My brother is not "of the faithful." He has nothing Jewish in his house, he married outside the faith, and although his wife was raised without religion, they have a Christmas tree and celebration every year. Still, he wants his children to celebrate Chanukah and attend a seder and eat chicken soup and fahnkuchen. Why?

I think the reason is that he wants his children to know their story. His story. No matter how involved he's become in the American story, the hipster story, and even the story from his wife's culture, he's still connected to the Jewish story and although he doesn't feel the need to connect his children to a Jewish community, he wants them to know the Jewish story.

So why would we throw out something so powerful?

For centuries, Jews have celebrated the Torah and used it as a symbol. We have literally danced with it, literally passed it from generation to generation, literally tasted sweetness from its parchment. Because the Torah is a symbol. By literally passing the scroll to a child at her bat mitzvah, a parent symbolically hands down all of our learning, the wisdom of generations: our story. Ours, not God's. If we don't believe in God, then we don't believe that God wrote the Torah. People wrote the Torah. Our ancestors wrote the Torah in order to set down a dramatized version of history along with all of our laws so that future generations would have that story to pass to our children. It's a story powerful enough to have sustained us for thousands of years and to spawn two other religions that have done a pretty good job of taking over the world. The greatest story ever told.

If we give that up, what are we?

1 comment:

  1. Hear hear!

    I read something a while ago, I have forgotten where now so I can't link it to you sorry, and it had an interesting analogy for the centrality of Torah. In true Jewish tradition, it is a story. I'll try and retell it as best I can remember.

    Once upon a time, a man gave his young son a scroll. He told the little boy "Carry this with you all the time. Keep it safe. Never let it go." The little boy took the scroll home, and wrapped it in a cloth to keep it safe. When he had a son, he passed it to him, with the same instruction. That son wrapped the scroll in another, thicker cloth. He passed it to his own son, with the same instruction. This time the son carved a wooden box to house the scroll. When he gave the scroll to his own son, he gave the same instruction. This son grew up, and made a basket in which to place the box containing the scroll. He gave this basket to his own son, with the same instruction. This continued throughout the generations. Each generation decorated the basket, until it was a magnificent work of art. Then one man came to pass it on to his own son. The boy asked "Why do I have to carry around this thing in the basket? The basket is so beautiful, but the thing in the basket makes it heavy. Can't I just take the basket?" The boy's grandfather overheard. Angry, he took the box from the basket. He took the scroll out of the box, and unwrapped the two layers of cloth. He handed the scroll to the boy and said "Wrap this in the first layer of cloth. Wrap it in the second layer of cloth. Place the scroll in the box. Place the box in the basket. Now tell me, what is the basket for?"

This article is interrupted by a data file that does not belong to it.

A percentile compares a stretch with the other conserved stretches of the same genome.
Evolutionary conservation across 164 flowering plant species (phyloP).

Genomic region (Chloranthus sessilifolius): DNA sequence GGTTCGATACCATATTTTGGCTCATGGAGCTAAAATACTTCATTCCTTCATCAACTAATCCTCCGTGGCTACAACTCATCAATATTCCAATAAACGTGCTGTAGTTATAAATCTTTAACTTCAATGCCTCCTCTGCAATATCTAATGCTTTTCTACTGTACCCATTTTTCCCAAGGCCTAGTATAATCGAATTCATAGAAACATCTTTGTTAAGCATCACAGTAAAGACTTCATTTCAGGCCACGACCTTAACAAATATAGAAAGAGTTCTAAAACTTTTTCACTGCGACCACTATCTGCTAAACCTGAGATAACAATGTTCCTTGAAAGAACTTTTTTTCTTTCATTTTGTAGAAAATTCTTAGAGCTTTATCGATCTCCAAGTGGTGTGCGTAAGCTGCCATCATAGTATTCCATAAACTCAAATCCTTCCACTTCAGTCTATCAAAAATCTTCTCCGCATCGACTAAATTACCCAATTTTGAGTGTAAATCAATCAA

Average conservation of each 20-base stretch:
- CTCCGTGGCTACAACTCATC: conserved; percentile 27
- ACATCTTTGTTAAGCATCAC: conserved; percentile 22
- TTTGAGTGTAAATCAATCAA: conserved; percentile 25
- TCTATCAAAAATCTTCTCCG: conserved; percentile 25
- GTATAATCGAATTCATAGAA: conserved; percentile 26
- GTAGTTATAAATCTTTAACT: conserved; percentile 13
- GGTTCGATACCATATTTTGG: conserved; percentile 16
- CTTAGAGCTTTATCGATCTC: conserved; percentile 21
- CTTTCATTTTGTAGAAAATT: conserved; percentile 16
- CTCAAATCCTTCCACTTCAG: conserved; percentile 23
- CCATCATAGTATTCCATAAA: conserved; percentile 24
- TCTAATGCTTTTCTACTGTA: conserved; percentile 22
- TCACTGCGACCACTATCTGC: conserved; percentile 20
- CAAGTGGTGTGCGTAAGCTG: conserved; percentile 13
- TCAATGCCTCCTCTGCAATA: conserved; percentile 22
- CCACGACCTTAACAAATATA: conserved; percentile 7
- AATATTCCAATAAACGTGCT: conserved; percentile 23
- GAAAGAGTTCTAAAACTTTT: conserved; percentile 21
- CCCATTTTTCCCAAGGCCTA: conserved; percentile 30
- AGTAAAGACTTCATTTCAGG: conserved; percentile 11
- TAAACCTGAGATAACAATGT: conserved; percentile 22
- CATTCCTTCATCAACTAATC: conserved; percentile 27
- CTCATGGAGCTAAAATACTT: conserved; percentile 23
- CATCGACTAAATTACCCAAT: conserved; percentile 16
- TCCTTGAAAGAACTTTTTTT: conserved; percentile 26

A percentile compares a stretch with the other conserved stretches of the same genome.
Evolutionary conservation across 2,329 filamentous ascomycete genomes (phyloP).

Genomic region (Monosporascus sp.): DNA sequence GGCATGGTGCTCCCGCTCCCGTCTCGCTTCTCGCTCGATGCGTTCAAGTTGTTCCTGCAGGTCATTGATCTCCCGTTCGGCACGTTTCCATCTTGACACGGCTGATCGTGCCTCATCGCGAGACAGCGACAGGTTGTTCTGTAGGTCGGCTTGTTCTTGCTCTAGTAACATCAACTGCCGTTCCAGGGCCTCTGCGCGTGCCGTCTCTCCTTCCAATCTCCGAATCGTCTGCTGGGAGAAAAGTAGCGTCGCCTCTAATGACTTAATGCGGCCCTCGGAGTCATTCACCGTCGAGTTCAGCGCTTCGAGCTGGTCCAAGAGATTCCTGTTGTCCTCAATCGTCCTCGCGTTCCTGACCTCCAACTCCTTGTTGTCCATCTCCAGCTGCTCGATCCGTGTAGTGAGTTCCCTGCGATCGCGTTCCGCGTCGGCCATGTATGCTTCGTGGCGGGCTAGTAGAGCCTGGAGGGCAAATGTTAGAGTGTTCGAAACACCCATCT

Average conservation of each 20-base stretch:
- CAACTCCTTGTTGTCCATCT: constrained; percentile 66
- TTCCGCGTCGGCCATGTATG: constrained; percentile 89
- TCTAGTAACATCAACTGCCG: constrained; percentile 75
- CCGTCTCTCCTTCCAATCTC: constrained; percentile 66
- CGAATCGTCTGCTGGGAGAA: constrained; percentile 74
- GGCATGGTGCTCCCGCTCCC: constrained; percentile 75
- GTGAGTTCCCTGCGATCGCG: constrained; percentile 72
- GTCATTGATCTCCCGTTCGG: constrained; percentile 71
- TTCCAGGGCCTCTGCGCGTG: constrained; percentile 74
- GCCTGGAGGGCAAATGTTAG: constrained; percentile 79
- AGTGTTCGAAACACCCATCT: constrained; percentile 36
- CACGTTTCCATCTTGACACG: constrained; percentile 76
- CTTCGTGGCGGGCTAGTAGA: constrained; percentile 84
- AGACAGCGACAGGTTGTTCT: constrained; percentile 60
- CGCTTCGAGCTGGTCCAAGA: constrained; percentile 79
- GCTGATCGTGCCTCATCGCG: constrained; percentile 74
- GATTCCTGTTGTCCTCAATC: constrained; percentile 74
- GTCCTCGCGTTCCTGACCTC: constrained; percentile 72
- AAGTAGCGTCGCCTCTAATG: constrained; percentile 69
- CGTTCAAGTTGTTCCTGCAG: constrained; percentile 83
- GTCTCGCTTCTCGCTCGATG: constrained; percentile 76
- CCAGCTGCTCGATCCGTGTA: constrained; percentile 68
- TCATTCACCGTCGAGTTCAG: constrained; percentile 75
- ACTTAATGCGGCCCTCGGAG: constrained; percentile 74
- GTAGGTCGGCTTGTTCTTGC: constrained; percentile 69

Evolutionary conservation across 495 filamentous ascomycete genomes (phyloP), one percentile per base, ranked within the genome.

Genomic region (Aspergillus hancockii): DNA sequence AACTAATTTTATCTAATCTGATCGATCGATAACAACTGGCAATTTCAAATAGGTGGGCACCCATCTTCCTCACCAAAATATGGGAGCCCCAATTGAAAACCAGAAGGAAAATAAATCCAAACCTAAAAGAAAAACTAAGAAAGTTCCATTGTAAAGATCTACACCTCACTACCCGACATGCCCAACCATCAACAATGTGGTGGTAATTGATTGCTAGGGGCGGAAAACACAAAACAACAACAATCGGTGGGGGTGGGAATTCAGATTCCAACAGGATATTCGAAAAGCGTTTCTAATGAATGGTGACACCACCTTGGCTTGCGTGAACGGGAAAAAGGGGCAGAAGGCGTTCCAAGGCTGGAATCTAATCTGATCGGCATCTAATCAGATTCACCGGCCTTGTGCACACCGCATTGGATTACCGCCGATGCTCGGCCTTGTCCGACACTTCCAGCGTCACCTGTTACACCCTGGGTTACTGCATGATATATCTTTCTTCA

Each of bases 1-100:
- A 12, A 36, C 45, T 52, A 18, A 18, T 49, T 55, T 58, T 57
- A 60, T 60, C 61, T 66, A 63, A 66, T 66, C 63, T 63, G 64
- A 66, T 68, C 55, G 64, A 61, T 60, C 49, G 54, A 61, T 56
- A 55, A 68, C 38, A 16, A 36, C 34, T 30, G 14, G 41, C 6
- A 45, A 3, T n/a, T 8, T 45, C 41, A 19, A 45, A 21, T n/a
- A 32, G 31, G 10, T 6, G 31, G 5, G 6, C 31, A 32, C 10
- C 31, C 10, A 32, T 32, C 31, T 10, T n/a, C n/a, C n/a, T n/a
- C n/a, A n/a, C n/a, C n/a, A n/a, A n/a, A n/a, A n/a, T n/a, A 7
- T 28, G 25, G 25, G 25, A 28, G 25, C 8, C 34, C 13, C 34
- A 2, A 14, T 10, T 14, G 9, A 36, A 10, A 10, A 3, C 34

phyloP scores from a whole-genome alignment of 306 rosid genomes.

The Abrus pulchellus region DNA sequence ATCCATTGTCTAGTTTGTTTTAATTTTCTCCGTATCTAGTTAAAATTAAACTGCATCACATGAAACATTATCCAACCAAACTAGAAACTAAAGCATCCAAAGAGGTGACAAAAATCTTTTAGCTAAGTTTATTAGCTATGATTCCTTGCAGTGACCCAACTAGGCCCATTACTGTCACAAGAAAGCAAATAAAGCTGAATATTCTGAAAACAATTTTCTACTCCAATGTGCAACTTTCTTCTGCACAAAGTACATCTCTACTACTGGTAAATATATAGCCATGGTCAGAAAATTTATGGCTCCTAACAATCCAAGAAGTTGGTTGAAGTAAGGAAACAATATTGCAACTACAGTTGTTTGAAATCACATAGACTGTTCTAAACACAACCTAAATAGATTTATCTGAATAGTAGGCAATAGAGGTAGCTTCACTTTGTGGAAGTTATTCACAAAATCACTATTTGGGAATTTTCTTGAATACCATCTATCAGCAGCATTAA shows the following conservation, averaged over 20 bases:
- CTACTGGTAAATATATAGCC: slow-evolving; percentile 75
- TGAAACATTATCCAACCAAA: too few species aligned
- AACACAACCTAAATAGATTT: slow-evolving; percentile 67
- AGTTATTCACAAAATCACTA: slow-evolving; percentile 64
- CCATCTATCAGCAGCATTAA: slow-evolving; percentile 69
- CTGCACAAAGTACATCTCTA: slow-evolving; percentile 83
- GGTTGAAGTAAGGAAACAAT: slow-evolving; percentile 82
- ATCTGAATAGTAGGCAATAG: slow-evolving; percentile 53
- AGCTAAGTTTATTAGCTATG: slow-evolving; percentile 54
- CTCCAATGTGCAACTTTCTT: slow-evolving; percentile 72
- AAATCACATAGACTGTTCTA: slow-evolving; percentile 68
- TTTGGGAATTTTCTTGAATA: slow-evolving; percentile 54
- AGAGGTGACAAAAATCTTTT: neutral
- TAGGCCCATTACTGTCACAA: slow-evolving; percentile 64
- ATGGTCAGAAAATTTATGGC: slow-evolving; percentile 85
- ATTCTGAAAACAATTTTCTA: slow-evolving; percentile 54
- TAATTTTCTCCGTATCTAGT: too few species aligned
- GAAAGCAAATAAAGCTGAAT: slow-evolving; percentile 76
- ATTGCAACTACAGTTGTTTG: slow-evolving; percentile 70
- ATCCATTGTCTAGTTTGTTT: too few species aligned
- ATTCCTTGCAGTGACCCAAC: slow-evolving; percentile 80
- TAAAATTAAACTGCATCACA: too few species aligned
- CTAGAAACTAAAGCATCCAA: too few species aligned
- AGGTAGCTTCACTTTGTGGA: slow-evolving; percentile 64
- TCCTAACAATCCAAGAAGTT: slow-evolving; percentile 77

Judaism without Torah is like an empty basket. You can carry around an empty basket if you want, but it's a bit pointless.